In the new treaty between the UK and the Netherlands, the corporate tie-breaker rule is replaced by a mutual agreement procedure. The competent authorities of the contracting States will determine the residence of a dual resident company by mutual agreement. If no agreement is made, the entity will not be entitled to treaty benefits. The residence will be determined on the basis of facts and circumstances. If the entity has moved for reasons of achieving unjustified benefits, it will be refrained from obtaining these benefits.
Wholly artificial arrangements will be ignored. An arrangement is considered ‘wholly artificial’ if avoidance of tax is the justifying reason for setting up the arrangement. A non-tax reason is necessary for the reason not to be ‘wholly artificial’.
The decision of the competent authorities cannot be appealed. In many instances, the reason for creating corporate structures is tax oriented. And in many instances the structure can be said to be ‘artificial’. However, if there is a business reason, with the tax benefits as a happy consequence, the structure cannot be said to be ‘wholly artificial’.
Limitation of benefits
A second big and expanding issue is the limitation of the benefits (LOB) that can be obtained under the treaty. Stringent conditions are increasingly applied in tax treaties especially with respect to an entitlement to reduce withholding taxes for dividends (art 10), interest (art 11) and royalties (art 12),.
Most of our readers will be familiar with some form of limitation in the use of tax treaties. In the famous 1963 Swiss anti-abuse rules it was already stated that any benefit would be denied if the ultimate purpose of the structure was to obtain the benefits of the treaty.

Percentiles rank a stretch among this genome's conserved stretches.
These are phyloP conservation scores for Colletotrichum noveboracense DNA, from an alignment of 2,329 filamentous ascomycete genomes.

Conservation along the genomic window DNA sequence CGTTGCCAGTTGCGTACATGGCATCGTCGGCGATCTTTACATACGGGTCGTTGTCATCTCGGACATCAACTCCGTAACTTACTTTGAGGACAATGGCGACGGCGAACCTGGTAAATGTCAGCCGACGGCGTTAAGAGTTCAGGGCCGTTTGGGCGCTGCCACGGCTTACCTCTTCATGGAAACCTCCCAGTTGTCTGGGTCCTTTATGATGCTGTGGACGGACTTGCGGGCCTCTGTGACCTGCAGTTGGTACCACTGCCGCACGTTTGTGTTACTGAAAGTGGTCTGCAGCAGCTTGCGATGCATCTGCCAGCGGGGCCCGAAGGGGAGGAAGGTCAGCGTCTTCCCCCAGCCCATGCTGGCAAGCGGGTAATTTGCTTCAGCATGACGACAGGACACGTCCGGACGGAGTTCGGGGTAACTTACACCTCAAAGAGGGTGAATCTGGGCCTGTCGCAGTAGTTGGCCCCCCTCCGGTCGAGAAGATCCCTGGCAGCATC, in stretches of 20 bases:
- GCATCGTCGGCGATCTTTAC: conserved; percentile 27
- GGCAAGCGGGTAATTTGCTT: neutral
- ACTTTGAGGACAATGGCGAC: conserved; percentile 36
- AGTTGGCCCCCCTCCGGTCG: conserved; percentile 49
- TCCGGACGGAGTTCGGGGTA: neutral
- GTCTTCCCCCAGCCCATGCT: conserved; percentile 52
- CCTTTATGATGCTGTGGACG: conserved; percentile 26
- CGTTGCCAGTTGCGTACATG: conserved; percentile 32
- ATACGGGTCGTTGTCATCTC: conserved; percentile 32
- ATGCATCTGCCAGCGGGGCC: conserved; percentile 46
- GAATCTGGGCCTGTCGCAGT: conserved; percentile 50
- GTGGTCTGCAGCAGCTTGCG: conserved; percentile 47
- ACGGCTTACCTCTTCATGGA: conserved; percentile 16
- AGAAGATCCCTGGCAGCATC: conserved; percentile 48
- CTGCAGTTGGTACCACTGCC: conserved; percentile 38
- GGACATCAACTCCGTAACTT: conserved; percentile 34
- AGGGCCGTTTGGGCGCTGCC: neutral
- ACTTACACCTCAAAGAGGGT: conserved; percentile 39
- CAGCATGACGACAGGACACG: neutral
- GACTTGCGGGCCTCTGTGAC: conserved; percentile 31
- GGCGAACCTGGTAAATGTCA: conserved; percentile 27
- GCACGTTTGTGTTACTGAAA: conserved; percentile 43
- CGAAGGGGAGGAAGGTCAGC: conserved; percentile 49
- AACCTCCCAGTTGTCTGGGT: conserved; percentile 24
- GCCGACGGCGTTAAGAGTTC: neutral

This has evolved into the famous LOB articles in the USA-Netherlands treaty. What was in those days an exception is becoming more and more common in modern treaty practice. A limitation based on beneficial ownership is common. Beneficial ownership in this sense means that the receiving entity is at liberty in the use and disposal of the proceeds. In case the use of the proceeds is restricted, the receiving entity cannot be seen as the ‘beneficial owner’ of the received funds.
A limitation based on purpose is of more recent times.
This trend is also apparent in the new treaty between Cyprus and the Russian Federation. In this treaty, non-Cypriot entities that have become a resident of Cyprus for Cyprus tax purposes, will not qualify directly for benefits, but only after competent authority proceedings have established that the main purposes for the creation of the entity has been to obtain benefits under the Agreement not otherwise available. This so-called ‘Purpose Test’ has become an essential element in tax planning.